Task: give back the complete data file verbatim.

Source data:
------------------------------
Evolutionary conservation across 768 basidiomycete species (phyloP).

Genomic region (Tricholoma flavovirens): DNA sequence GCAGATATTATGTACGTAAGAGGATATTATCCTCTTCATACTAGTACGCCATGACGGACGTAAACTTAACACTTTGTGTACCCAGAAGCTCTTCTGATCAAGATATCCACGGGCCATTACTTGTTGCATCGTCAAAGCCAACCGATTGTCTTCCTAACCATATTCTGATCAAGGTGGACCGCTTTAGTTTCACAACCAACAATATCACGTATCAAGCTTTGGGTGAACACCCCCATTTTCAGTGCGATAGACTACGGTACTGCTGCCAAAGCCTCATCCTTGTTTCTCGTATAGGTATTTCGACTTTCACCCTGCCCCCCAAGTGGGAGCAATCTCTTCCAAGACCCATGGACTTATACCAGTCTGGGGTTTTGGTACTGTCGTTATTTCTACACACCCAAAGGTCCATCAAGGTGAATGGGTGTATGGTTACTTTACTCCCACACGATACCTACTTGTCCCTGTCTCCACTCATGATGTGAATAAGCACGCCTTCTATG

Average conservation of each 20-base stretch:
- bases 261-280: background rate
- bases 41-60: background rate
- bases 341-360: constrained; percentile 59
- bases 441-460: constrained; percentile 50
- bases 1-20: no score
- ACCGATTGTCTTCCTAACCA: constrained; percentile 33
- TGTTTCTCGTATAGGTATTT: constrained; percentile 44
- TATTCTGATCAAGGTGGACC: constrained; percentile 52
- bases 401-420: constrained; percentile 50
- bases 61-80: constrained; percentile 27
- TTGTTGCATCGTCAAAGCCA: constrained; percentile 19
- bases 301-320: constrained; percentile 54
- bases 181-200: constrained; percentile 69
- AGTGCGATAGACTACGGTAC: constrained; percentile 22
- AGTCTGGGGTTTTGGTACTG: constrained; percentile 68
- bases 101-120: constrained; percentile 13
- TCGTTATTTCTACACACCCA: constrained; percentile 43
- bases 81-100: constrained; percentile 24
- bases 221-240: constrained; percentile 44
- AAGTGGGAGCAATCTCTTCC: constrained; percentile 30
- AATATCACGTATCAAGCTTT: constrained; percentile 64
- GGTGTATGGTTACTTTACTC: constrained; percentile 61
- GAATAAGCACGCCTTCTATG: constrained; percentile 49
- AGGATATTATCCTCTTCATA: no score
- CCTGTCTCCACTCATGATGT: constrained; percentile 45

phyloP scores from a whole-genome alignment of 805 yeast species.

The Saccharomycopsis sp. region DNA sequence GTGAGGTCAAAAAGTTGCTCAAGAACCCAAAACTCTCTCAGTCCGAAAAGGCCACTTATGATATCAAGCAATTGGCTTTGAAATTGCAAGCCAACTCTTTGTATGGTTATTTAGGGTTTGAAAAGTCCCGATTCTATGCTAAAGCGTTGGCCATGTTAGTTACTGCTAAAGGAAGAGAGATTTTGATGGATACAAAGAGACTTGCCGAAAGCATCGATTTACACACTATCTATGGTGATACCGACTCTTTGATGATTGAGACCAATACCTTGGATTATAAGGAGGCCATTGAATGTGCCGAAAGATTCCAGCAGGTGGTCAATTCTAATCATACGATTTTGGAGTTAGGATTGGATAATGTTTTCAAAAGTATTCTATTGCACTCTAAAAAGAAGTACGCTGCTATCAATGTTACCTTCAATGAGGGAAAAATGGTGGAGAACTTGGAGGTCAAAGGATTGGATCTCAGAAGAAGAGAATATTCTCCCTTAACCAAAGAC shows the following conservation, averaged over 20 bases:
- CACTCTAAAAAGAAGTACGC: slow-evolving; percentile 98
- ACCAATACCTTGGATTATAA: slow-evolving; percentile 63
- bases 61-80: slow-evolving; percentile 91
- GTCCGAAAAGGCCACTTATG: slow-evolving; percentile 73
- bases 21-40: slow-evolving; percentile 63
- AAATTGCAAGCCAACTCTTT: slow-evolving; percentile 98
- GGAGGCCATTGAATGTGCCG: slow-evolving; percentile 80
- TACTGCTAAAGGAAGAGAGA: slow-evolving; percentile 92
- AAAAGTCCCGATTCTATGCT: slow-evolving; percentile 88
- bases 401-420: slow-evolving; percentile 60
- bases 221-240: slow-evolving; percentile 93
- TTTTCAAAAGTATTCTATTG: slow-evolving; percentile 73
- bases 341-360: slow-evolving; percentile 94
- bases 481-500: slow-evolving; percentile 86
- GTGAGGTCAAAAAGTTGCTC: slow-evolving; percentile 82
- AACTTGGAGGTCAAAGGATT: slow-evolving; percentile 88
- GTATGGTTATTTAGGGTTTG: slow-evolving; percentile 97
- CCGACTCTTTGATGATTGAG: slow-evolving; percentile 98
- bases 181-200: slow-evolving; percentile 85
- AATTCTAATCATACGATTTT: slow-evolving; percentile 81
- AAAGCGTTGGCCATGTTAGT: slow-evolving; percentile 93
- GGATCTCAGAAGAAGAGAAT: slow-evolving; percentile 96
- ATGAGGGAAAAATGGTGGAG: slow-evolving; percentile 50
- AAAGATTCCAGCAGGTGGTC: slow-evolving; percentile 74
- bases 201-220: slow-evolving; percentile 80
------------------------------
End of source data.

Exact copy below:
Evolutionary conservation across 768 basidiomycete species (phyloP).

Genomic region (Tricholoma flavovirens): DNA sequence GCAGATATTATGTACGTAAGAGGATATTATCCTCTTCATACTAGTACGCCATGACGGACGTAAACTTAACACTTTGTGTACCCAGAAGCTCTTCTGATCAAGATATCCACGGGCCATTACTTGTTGCATCGTCAAAGCCAACCGATTGTCTTCCTAACCATATTCTGATCAAGGTGGACCGCTTTAGTTTCACAACCAACAATATCACGTATCAAGCTTTGGGTGAACACCCCCATTTTCAGTGCGATAGACTACGGTACTGCTGCCAAAGCCTCATCCTTGTTTCTCGTATAGGTATTTCGACTTTCACCCTGCCCCCCAAGTGGGAGCAATCTCTTCCAAGACCCATGGACTTATACCAGTCTGGGGTTTTGGTACTGTCGTTATTTCTACACACCCAAAGGTCCATCAAGGTGAATGGGTGTATGGTTACTTTACTCCCACACGATACCTACTTGTCCCTGTCTCCACTCATGATGTGAATAAGCACGCCTTCTATG

Average conservation of each 20-base stretch:
- bases 261-280: background rate
- bases 41-60: background rate
- bases 341-360: constrained; percentile 59
- bases 441-460: constrained; percentile 50
- bases 1-20: no score
- ACCGATTGTCTTCCTAACCA: constrained; percentile 33
- TGTTTCTCGTATAGGTATTT: constrained; percentile 44
- TATTCTGATCAAGGTGGACC: constrained; percentile 52
- bases 401-420: constrained; percentile 50
- bases 61-80: constrained; percentile 27
- TTGTTGCATCGTCAAAGCCA: constrained; percentile 19
- bases 301-320: constrained; percentile 54
- bases 181-200: constrained; percentile 69
- AGTGCGATAGACTACGGTAC: constrained; percentile 22
- AGTCTGGGGTTTTGGTACTG: constrained; percentile 68
- bases 101-120: constrained; percentile 13
- TCGTTATTTCTACACACCCA: constrained; percentile 43
- bases 81-100: constrained; percentile 24
- bases 221-240: constrained; percentile 44
- AAGTGGGAGCAATCTCTTCC: constrained; percentile 30
- AATATCACGTATCAAGCTTT: constrained; percentile 64
- GGTGTATGGTTACTTTACTC: constrained; percentile 61
- GAATAAGCACGCCTTCTATG: constrained; percentile 49
- AGGATATTATCCTCTTCATA: no score
- CCTGTCTCCACTCATGATGT: constrained; percentile 45

phyloP scores from a whole-genome alignment of 805 yeast species.

The Saccharomycopsis sp. region DNA sequence GTGAGGTCAAAAAGTTGCTCAAGAACCCAAAACTCTCTCAGTCCGAAAAGGCCACTTATGATATCAAGCAATTGGCTTTGAAATTGCAAGCCAACTCTTTGTATGGTTATTTAGGGTTTGAAAAGTCCCGATTCTATGCTAAAGCGTTGGCCATGTTAGTTACTGCTAAAGGAAGAGAGATTTTGATGGATACAAAGAGACTTGCCGAAAGCATCGATTTACACACTATCTATGGTGATACCGACTCTTTGATGATTGAGACCAATACCTTGGATTATAAGGAGGCCATTGAATGTGCCGAAAGATTCCAGCAGGTGGTCAATTCTAATCATACGATTTTGGAGTTAGGATTGGATAATGTTTTCAAAAGTATTCTATTGCACTCTAAAAAGAAGTACGCTGCTATCAATGTTACCTTCAATGAGGGAAAAATGGTGGAGAACTTGGAGGTCAAAGGATTGGATCTCAGAAGAAGAGAATATTCTCCCTTAACCAAAGAC shows the following conservation, averaged over 20 bases:
- CACTCTAAAAAGAAGTACGC: slow-evolving; percentile 98
- ACCAATACCTTGGATTATAA: slow-evolving; percentile 63
- bases 61-80: slow-evolving; percentile 91
- GTCCGAAAAGGCCACTTATG: slow-evolving; percentile 73
- bases 21-40: slow-evolving; percentile 63
- AAATTGCAAGCCAACTCTTT: slow-evolving; percentile 98
- GGAGGCCATTGAATGTGCCG: slow-evolving; percentile 80
- TACTGCTAAAGGAAGAGAGA: slow-evolving; percentile 92
- AAAAGTCCCGATTCTATGCT: slow-evolving; percentile 88
- bases 401-420: slow-evolving; percentile 60
- bases 221-240: slow-evolving; percentile 93
- TTTTCAAAAGTATTCTATTG: slow-evolving; percentile 73
- bases 341-360: slow-evolving; percentile 94
- bases 481-500: slow-evolving; percentile 86
- GTGAGGTCAAAAAGTTGCTC: slow-evolving; percentile 82
- AACTTGGAGGTCAAAGGATT: slow-evolving; percentile 88
- GTATGGTTATTTAGGGTTTG: slow-evolving; percentile 97
- CCGACTCTTTGATGATTGAG: slow-evolving; percentile 98
- bases 181-200: slow-evolving; percentile 85
- AATTCTAATCATACGATTTT: slow-evolving; percentile 81
- AAAGCGTTGGCCATGTTAGT: slow-evolving; percentile 93
- GGATCTCAGAAGAAGAGAAT: slow-evolving; percentile 96
- ATGAGGGAAAAATGGTGGAG: slow-evolving; percentile 50
- AAAGATTCCAGCAGGTGGTC: slow-evolving; percentile 74
- bases 201-220: slow-evolving; percentile 80